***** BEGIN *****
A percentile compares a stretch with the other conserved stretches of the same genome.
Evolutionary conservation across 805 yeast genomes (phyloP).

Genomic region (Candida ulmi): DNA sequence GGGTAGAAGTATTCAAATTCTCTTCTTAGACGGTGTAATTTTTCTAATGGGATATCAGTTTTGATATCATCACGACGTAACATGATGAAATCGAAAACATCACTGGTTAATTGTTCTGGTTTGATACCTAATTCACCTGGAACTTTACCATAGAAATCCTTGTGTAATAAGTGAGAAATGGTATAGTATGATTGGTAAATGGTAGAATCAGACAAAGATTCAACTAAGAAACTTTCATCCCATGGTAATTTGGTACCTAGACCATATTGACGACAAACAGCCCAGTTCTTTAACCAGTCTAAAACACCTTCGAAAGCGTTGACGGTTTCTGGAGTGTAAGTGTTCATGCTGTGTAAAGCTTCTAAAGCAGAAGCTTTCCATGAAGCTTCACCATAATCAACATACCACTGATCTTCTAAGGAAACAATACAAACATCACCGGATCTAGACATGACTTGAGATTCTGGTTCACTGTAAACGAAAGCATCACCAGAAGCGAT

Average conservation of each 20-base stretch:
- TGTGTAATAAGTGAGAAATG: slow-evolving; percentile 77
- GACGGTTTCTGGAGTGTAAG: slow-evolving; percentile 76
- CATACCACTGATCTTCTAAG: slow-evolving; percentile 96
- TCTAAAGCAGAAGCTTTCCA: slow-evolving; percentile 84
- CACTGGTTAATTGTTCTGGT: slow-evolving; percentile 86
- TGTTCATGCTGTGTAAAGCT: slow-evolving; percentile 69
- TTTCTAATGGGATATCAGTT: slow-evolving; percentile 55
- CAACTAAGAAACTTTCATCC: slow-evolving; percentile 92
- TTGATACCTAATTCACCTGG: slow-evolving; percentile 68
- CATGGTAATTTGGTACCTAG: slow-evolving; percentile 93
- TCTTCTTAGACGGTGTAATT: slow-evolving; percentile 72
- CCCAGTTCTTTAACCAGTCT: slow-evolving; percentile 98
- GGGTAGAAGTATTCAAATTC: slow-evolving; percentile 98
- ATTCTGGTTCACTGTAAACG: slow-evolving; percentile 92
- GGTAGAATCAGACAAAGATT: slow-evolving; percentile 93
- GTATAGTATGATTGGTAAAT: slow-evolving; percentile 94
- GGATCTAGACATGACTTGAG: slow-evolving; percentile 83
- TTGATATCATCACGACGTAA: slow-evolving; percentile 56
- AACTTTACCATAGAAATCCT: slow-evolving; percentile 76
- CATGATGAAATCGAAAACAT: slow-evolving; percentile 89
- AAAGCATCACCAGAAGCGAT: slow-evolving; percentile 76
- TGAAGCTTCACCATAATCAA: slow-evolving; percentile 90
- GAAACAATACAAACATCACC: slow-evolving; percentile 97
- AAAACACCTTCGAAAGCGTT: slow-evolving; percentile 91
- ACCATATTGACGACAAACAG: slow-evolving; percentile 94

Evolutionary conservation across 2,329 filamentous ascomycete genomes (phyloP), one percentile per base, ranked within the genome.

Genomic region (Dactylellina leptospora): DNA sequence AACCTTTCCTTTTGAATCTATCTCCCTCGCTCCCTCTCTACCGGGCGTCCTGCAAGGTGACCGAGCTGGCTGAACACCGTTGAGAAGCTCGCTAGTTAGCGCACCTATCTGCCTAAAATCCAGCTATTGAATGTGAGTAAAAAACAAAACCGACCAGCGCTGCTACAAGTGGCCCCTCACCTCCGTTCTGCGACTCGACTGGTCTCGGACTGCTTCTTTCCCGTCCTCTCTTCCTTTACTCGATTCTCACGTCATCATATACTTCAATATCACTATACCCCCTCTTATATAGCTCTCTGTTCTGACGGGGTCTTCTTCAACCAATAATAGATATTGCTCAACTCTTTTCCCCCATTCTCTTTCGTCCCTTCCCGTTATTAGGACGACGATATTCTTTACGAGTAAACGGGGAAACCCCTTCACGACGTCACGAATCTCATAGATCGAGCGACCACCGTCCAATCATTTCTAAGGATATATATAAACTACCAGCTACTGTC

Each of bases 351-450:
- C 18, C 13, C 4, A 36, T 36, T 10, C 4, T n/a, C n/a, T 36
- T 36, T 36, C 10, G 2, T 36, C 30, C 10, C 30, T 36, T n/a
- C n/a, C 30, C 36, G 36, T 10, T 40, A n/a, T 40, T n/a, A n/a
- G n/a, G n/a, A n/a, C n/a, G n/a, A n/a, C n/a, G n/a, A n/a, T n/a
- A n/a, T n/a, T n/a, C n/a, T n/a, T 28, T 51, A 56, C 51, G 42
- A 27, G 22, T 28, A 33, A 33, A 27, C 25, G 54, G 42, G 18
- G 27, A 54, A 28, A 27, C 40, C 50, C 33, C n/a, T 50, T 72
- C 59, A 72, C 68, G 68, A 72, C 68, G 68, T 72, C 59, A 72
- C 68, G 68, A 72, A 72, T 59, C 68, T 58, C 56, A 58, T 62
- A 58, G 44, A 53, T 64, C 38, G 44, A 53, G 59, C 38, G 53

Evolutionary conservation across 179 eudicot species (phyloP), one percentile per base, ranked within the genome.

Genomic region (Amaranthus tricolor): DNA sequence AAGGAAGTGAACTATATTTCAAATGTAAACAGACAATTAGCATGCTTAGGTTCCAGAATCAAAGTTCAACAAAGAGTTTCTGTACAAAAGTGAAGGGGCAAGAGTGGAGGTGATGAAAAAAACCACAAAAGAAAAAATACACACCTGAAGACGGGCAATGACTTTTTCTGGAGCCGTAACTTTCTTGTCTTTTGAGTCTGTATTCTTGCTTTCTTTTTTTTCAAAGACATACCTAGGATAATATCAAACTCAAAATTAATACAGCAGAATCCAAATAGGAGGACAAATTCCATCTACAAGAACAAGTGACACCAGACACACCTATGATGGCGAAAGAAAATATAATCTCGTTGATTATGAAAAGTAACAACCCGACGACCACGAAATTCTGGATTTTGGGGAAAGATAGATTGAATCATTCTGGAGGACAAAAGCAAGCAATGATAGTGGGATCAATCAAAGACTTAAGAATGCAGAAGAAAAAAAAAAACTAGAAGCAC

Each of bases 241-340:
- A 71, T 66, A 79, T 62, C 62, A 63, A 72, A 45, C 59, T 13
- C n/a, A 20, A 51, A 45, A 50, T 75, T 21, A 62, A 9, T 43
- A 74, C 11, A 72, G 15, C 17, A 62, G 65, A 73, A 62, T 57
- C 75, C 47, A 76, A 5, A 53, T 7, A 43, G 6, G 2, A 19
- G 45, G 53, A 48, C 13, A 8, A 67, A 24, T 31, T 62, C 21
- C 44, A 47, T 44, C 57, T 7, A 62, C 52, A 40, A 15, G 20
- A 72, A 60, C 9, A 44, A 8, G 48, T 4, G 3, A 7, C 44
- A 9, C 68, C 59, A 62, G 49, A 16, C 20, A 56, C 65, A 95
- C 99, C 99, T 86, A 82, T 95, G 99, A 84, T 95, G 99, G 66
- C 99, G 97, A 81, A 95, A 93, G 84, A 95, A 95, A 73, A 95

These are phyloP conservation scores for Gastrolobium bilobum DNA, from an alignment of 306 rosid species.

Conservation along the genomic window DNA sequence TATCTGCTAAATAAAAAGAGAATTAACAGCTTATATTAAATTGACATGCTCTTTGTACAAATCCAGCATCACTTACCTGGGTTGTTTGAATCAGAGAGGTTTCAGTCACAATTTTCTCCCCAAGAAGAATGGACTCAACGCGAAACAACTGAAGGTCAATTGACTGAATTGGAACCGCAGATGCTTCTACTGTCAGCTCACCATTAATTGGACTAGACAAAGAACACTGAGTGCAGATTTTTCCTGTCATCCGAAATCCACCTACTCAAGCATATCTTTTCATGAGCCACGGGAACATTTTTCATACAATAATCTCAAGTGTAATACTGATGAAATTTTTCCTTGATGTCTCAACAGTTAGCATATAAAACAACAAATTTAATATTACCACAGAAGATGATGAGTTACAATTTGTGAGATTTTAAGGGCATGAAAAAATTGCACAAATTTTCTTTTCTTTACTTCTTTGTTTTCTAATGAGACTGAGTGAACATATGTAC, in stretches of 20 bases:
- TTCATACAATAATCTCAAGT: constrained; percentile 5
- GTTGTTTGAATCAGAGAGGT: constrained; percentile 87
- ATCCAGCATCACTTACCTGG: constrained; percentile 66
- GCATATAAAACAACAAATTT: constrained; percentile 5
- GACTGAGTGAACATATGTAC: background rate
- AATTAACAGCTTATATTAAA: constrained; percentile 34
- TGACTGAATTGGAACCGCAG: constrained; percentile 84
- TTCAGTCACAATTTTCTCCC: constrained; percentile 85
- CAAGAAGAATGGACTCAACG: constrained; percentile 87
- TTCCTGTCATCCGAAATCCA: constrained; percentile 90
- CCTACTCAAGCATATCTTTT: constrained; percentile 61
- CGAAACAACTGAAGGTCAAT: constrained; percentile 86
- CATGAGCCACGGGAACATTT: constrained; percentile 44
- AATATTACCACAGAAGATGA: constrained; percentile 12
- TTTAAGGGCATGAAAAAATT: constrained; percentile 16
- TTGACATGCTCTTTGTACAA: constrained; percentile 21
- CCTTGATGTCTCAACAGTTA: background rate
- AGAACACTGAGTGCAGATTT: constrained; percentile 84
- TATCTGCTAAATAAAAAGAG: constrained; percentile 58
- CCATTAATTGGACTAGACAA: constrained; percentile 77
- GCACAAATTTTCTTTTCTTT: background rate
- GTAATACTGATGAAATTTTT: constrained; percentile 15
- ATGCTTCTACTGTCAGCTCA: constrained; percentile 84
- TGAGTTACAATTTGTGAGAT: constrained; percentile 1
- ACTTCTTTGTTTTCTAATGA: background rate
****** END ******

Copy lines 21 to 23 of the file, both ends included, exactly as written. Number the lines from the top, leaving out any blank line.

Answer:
- GGATCTAGACATGACTTGAG: slow-evolving; percentile 83
- TTGATATCATCACGACGTAA: slow-evolving; percentile 56
- AACTTTACCATAGAAATCCT: slow-evolving; percentile 76